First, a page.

Youngsters prefer a home like mom's

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(NC&T/UCD) It may not sound surprising, but it is actually a revelation for biologists trying to save endangered wildlife, who have largely assumed that when it comes to habitat preferences, one size fits all for the individuals in a given species. To test that assumption, ecologist Karen Mabry clipped little radio collars the size of thin pinky rings around the necks of 18 young brush mice while they were still living where they were born. Then she followed them around on the wooded and chaparral-covered hillsides of the University of California's Quail Ridge Reserve until they settled elsewhere and started their own families. Although the mice born in the woods visited the chaparral and easily could have chosen to live there, and vice-versa, they did not, Mabry said. "A lot of the computer models that researchers use to predict the population dynamics of species make an assumption that there is such a thing as a best habitat, and what is best for one individual is best for everybody," Mabry said. "This research makes it clear that may not be the case."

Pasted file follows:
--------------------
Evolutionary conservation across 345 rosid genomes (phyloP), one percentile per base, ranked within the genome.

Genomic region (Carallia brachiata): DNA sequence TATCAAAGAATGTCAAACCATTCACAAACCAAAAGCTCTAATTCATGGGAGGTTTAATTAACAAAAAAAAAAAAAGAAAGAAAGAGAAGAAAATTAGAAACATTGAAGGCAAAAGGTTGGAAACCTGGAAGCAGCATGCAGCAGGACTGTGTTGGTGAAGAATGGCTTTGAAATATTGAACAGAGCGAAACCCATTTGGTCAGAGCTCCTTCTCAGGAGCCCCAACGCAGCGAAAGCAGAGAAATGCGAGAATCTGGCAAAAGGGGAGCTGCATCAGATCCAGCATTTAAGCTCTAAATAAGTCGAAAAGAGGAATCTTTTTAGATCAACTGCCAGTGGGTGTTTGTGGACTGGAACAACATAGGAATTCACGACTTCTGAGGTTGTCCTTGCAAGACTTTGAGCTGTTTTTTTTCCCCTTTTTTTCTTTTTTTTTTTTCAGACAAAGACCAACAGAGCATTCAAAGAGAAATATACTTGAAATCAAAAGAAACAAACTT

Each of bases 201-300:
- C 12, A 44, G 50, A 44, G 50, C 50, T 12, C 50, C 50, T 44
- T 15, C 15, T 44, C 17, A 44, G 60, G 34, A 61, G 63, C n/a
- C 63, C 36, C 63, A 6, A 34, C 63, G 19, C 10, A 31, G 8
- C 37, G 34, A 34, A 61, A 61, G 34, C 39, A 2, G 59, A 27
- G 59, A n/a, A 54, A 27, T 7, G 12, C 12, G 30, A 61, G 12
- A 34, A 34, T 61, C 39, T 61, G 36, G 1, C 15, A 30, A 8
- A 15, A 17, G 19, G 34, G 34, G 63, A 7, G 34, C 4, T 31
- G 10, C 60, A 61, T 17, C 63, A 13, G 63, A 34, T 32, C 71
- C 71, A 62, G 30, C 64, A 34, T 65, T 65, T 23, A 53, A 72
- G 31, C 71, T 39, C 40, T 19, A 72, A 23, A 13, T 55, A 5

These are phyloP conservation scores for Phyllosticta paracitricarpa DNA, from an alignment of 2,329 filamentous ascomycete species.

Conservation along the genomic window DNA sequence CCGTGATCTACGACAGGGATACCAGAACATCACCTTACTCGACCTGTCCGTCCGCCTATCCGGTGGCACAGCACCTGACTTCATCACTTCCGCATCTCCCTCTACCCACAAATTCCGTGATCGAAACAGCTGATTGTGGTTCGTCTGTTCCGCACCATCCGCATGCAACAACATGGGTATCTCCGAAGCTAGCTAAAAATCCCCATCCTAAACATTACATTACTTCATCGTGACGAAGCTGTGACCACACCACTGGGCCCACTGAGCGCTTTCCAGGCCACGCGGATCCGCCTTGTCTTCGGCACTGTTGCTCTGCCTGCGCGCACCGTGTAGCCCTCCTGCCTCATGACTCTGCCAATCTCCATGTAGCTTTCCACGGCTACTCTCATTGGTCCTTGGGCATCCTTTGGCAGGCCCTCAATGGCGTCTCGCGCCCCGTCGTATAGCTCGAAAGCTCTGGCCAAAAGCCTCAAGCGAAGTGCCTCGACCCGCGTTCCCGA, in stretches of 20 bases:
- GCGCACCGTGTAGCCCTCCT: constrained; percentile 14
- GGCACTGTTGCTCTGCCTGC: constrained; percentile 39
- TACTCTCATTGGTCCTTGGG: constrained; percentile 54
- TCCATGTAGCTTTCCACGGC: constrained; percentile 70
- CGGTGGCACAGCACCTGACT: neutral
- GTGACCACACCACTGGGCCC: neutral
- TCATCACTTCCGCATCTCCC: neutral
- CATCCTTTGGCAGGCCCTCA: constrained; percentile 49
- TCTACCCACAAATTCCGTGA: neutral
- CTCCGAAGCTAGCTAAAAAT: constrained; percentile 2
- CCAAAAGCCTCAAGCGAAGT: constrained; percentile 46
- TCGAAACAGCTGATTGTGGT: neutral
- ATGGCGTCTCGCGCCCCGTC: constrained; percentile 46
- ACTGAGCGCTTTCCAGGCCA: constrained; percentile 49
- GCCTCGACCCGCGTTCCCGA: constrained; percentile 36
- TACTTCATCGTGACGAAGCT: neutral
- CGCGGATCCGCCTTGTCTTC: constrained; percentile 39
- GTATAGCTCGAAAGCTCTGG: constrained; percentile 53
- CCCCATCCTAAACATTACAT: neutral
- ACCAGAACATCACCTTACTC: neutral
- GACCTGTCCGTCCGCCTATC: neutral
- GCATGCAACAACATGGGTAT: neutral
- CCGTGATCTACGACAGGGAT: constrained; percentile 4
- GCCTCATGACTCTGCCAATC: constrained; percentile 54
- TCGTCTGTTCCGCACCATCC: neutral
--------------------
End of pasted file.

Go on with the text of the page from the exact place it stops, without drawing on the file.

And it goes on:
Mabry's findings could help improve the odds that animals will stay put in their new homes when they are moved for conservation purposes.

This photo of an adult brush mouse (Peromyscus boylii) (Photo: Bill Ruggles/UC Davis)
They also may shed light on the factors that cause speciation -- the evolutionary change by which one species splits into two.




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